Finnish armed forces oppose building wind farms over defence concerns

Turbines over 50 metres tall or situated close to strategic areas require a green light from the armed forces. According to the military, the distance between a wind turbine and a radar installation must be at least 40 kilometres. Wind farms create shadow zones, interfering reflections making regional surveillance more difficult. [Shutterstock/Oleksii Sidorov]

More wind farms should not be built in Eastern Finland as wind turbines distract radar operations along the 1,300-kilometre-long land border with Russia, according to the Finnish Defence Forces.

Turbines over 50 metres tall or situated close to strategic areas require a green light from the armed forces. According to the military, the distance between a wind turbine and a radar installation must be at least 40 kilometres. Wind farms create shadow zones, interfering with reflections making regional surveillance more difficult.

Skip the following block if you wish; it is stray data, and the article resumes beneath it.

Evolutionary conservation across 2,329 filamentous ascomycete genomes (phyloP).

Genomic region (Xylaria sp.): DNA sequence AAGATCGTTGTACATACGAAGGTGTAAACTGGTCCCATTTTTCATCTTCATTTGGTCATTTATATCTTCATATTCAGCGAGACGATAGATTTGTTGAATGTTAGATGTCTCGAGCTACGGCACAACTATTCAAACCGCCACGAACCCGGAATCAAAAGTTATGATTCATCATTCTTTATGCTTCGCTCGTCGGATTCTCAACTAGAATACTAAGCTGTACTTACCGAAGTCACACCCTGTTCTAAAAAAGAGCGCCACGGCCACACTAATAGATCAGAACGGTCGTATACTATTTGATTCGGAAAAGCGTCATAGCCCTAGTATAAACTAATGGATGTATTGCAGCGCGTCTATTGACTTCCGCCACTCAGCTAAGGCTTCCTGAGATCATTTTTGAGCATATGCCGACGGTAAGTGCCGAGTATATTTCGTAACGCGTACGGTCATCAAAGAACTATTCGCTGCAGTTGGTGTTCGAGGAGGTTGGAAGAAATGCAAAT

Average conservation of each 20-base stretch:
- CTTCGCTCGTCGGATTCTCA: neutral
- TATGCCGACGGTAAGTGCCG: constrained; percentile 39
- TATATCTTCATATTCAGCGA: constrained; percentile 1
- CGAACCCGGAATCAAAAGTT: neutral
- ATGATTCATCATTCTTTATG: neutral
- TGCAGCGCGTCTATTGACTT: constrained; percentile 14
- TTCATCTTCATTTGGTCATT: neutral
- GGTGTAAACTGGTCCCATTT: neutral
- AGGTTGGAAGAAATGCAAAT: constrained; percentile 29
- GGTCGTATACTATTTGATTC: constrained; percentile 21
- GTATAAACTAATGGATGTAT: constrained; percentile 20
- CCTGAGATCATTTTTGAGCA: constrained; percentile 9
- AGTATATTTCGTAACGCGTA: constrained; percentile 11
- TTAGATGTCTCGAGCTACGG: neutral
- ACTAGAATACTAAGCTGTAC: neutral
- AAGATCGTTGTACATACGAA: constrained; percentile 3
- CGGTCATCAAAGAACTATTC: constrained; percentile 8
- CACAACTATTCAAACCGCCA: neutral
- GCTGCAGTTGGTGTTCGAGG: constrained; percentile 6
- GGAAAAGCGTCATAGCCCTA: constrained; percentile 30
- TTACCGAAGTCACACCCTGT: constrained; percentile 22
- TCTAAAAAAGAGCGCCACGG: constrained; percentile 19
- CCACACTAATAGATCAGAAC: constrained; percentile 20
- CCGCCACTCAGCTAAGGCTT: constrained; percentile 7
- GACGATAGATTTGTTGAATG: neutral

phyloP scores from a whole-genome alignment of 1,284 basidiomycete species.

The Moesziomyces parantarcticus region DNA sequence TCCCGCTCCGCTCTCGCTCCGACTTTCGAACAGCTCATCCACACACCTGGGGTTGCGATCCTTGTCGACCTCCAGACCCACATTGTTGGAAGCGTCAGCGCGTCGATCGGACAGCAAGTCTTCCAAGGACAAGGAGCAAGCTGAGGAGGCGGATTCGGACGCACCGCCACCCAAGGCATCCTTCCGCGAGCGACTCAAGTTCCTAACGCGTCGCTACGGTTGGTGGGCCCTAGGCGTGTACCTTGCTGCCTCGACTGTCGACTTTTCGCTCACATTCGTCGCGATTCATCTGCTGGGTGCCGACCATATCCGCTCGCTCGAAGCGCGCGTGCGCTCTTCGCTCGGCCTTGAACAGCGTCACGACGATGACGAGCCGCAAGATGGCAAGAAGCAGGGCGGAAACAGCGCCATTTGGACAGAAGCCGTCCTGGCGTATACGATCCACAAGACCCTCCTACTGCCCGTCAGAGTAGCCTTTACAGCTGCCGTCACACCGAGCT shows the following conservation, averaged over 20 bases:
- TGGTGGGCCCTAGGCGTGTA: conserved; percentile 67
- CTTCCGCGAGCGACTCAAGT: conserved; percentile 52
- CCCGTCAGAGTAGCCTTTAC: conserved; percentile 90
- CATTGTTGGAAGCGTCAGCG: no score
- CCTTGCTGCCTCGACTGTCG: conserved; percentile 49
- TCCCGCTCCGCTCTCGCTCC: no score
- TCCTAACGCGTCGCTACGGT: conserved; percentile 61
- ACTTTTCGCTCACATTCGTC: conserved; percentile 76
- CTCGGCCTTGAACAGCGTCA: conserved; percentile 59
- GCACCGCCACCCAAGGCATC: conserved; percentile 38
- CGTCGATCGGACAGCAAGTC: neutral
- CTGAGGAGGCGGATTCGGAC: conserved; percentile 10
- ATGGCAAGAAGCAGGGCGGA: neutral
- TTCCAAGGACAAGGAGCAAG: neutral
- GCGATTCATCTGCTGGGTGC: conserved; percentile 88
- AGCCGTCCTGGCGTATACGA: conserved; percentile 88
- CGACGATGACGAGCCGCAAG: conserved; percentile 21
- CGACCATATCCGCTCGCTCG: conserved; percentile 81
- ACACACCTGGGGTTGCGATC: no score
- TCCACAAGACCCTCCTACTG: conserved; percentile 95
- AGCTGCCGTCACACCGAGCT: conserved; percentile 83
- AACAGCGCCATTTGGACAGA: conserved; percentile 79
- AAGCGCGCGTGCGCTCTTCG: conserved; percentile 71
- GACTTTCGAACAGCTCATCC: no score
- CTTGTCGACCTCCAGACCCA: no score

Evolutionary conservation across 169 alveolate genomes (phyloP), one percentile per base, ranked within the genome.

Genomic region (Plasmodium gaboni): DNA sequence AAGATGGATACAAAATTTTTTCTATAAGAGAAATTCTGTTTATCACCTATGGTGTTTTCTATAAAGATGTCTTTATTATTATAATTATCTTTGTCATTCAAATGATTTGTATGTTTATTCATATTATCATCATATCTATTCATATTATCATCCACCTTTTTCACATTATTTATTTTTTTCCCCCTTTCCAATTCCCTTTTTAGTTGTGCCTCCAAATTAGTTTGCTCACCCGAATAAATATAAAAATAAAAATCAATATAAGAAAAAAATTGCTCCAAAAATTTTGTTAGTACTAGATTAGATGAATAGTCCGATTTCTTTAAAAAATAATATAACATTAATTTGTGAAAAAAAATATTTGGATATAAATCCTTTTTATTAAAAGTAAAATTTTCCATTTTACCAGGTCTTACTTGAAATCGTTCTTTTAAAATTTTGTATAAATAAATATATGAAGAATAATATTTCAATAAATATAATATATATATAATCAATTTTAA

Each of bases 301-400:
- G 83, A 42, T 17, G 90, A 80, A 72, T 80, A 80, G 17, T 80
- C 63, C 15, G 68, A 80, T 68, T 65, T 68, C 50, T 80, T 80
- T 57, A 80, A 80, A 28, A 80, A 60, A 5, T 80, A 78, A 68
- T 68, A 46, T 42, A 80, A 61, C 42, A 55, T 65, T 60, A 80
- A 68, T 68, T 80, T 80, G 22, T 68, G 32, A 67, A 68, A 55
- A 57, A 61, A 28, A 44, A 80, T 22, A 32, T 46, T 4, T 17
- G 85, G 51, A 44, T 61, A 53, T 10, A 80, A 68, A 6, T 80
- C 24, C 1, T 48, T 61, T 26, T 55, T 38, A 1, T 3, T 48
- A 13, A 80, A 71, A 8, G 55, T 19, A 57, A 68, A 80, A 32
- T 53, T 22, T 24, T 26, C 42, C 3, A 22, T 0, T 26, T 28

In the last ten years, about 80% of statements given by the army concerning the establishment of wind farms had been positive until the security situation changed due to the Ukrainian war and Finland applying for NATO membership.

This year, most wind farm applications have been rejected as reconciling Finland’s move towards self-sufficiency in electricity and enhancing green transition while taking security concerns into account has complicated the situation.

Regional imbalances will increase as most wind farms will be established in the western part of the country, meaning the eastern region will lose out on significant investments. Eastern communes are already calling for compensation to cover the losses.

According to Finnish Wind Power Association, wind power currently comprises around 10% of electricity consumed in Finland. The target is to reach 27% by 2025. By the end of 2022, there are estimated to be around 1,000 wind power plants in the country.

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